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Protecting and Supporting Victims: New York State Protocol

NYS Protocol

When the Office of Temporary and Disability Assistance (OTDA) and the Department of Criminal Justice Services (DCJS) receive a referral of a potential human trafficking victim, they make a determination as to whether or not the person meets the definition of a victim, and whether he/she can receive confirmation as a victim of human trafficking under the New York State law, or if he/she needs to be referred for certification as a victim of human trafficking under the Federal law.

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Confirmation/Certification of a Victim

  • Confirmation -- DCJS and OTDA make a joint decision to confirm the referred person as a victim of human trafficking under the New York State law.
  • Certification -- If appropriate, OTDA will work to have the referred person certified as a victim under Federal law (Trafficking Victim’s Protection Act or TVPA).

Confirmed/certified victims get referred to social services for an assessment of services needed.  Unlike adult victims, child victims get immediately referred to social services prior to the confirmation decision.

Undocumented victims get referred to the New York State Response to Human Trafficking Program (RHTP).  If a child victim is unaccompanied, he or she may be referred to the Unaccompanied Refugee Minor (URM) Program.

As soon as the social services district is notified, it must assess eligibility and make referrals for appropriate services.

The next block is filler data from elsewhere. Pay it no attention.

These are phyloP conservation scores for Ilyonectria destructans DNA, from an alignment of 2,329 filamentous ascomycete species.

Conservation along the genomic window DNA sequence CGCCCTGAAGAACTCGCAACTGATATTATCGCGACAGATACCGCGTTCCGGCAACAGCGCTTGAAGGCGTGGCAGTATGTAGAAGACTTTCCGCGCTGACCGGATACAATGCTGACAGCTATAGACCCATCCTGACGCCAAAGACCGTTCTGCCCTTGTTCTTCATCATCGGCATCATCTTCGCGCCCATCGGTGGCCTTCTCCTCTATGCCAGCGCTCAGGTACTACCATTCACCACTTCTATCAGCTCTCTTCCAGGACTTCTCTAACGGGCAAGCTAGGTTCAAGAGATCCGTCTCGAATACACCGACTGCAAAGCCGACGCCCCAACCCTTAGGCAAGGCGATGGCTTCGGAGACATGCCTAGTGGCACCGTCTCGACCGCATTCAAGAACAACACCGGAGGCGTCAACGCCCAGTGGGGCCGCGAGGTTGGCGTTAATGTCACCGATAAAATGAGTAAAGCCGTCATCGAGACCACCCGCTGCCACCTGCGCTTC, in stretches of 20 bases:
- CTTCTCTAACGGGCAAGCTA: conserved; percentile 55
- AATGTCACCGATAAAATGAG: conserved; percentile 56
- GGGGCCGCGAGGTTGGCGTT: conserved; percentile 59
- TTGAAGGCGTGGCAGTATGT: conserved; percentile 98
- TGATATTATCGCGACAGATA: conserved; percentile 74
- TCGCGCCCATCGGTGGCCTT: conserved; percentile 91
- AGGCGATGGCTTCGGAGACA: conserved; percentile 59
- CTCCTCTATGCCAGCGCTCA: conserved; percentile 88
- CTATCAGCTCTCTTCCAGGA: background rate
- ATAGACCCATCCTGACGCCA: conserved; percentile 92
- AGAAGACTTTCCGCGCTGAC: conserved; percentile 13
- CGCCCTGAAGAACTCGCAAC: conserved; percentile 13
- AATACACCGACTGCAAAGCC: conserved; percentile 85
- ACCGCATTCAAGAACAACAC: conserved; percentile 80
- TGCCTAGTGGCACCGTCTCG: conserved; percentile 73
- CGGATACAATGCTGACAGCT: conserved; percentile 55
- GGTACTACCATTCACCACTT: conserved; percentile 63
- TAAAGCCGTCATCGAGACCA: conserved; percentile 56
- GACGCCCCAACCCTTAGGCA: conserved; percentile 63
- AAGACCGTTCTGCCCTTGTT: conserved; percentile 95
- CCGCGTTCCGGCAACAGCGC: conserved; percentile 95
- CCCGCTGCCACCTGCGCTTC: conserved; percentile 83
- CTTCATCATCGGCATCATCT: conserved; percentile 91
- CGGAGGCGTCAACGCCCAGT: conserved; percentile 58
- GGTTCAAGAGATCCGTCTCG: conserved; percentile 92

These services may include the need for placement or shelter, mental health counseling, medical services, substance abuse treatment, immigration relief, etc.

 

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Why Do Child Welfare Staff Need to Know About Sex Trafficking?


Child welfare workers have a huge role to play in the identification and referral process of child victims.
If you are working with a child whom you suspect has been trafficked, you can contact local law enforcement.  If the child’s parent/guardian is involved in the trafficking, you must call the New York State Central Register of Child Abuse and Maltreatment (SCR) at 1-800-342-3720.  

If the child is in immediate danger, call 9-1-1. 


If you are uncertain if a child is a victim of trafficking , need additional services, support, or referrals, or have additional questions, you can call the National Human Trafficking Resource Center (NHTRC) at 1-888-373-7888, for free and confidential referrals and assistance.